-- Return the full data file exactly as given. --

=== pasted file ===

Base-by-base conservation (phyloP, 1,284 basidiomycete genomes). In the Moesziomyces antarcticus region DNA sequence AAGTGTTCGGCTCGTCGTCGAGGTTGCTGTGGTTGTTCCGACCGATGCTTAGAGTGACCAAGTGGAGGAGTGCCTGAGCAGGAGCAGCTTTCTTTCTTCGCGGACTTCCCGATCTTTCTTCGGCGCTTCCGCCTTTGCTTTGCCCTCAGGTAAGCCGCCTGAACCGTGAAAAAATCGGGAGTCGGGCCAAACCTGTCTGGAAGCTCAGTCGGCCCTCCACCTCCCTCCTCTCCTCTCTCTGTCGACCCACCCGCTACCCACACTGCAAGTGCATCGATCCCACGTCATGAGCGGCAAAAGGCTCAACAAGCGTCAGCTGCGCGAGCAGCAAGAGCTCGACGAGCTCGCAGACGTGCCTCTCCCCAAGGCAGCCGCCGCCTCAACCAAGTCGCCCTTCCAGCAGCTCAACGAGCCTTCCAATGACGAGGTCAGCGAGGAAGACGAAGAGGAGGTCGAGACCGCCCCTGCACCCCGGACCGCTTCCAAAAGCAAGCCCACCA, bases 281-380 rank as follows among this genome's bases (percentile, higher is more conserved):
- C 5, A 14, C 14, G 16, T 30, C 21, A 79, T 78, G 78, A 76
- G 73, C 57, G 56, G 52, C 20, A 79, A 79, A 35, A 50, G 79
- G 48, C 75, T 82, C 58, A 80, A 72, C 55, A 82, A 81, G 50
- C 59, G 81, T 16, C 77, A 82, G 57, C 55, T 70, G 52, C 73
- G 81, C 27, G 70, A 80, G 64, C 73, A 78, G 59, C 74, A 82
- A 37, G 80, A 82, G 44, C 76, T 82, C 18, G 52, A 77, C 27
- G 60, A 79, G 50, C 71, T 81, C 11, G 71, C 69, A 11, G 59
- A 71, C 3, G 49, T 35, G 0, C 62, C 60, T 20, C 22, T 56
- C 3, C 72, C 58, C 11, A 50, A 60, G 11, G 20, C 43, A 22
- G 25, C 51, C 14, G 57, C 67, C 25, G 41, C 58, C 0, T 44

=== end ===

Base-by-base conservation (phyloP, 1,284 basidiomycete genomes). In the Moesziomyces antarcticus region DNA sequence AAGTGTTCGGCTCGTCGTCGAGGTTGCTGTGGTTGTTCCGACCGATGCTTAGAGTGACCAAGTGGAGGAGTGCCTGAGCAGGAGCAGCTTTCTTTCTTCGCGGACTTCCCGATCTTTCTTCGGCGCTTCCGCCTTTGCTTTGCCCTCAGGTAAGCCGCCTGAACCGTGAAAAAATCGGGAGTCGGGCCAAACCTGTCTGGAAGCTCAGTCGGCCCTCCACCTCCCTCCTCTCCTCTCTCTGTCGACCCACCCGCTACCCACACTGCAAGTGCATCGATCCCACGTCATGAGCGGCAAAAGGCTCAACAAGCGTCAGCTGCGCGAGCAGCAAGAGCTCGACGAGCTCGCAGACGTGCCTCTCCCCAAGGCAGCCGCCGCCTCAACCAAGTCGCCCTTCCAGCAGCTCAACGAGCCTTCCAATGACGAGGTCAGCGAGGAAGACGAAGAGGAGGTCGAGACCGCCCCTGCACCCCGGACCGCTTCCAAAAGCAAGCCCACCA, bases 281-380 rank as follows among this genome's bases (percentile, higher is more conserved):
- C 5, A 14, C 14, G 16, T 30, C 21, A 79, T 78, G 78, A 76
- G 73, C 57, G 56, G 52, C 20, A 79, A 79, A 35, A 50, G 79
- G 48, C 75, T 82, C 58, A 80, A 72, C 55, A 82, A 81, G 50
- C 59, G 81, T 16, C 77, A 82, G 57, C 55, T 70, G 52, C 73
- G 81, C 27, G 70, A 80, G 64, C 73, A 78, G 59, C 74, A 82
- A 37, G 80, A 82, G 44, C 76, T 82, C 18, G 52, A 77, C 27
- G 60, A 79, G 50, C 71, T 81, C 11, G 71, C 69, A 11, G 59
- A 71, C 3, G 49, T 35, G 0, C 62, C 60, T 20, C 22, T 56
- C 3, C 72, C 58, C 11, A 50, A 60, G 11, G 20, C 43, A 22
- G 25, C 51, C 14, G 57, C 67, C 25, G 41, C 58, C 0, T 44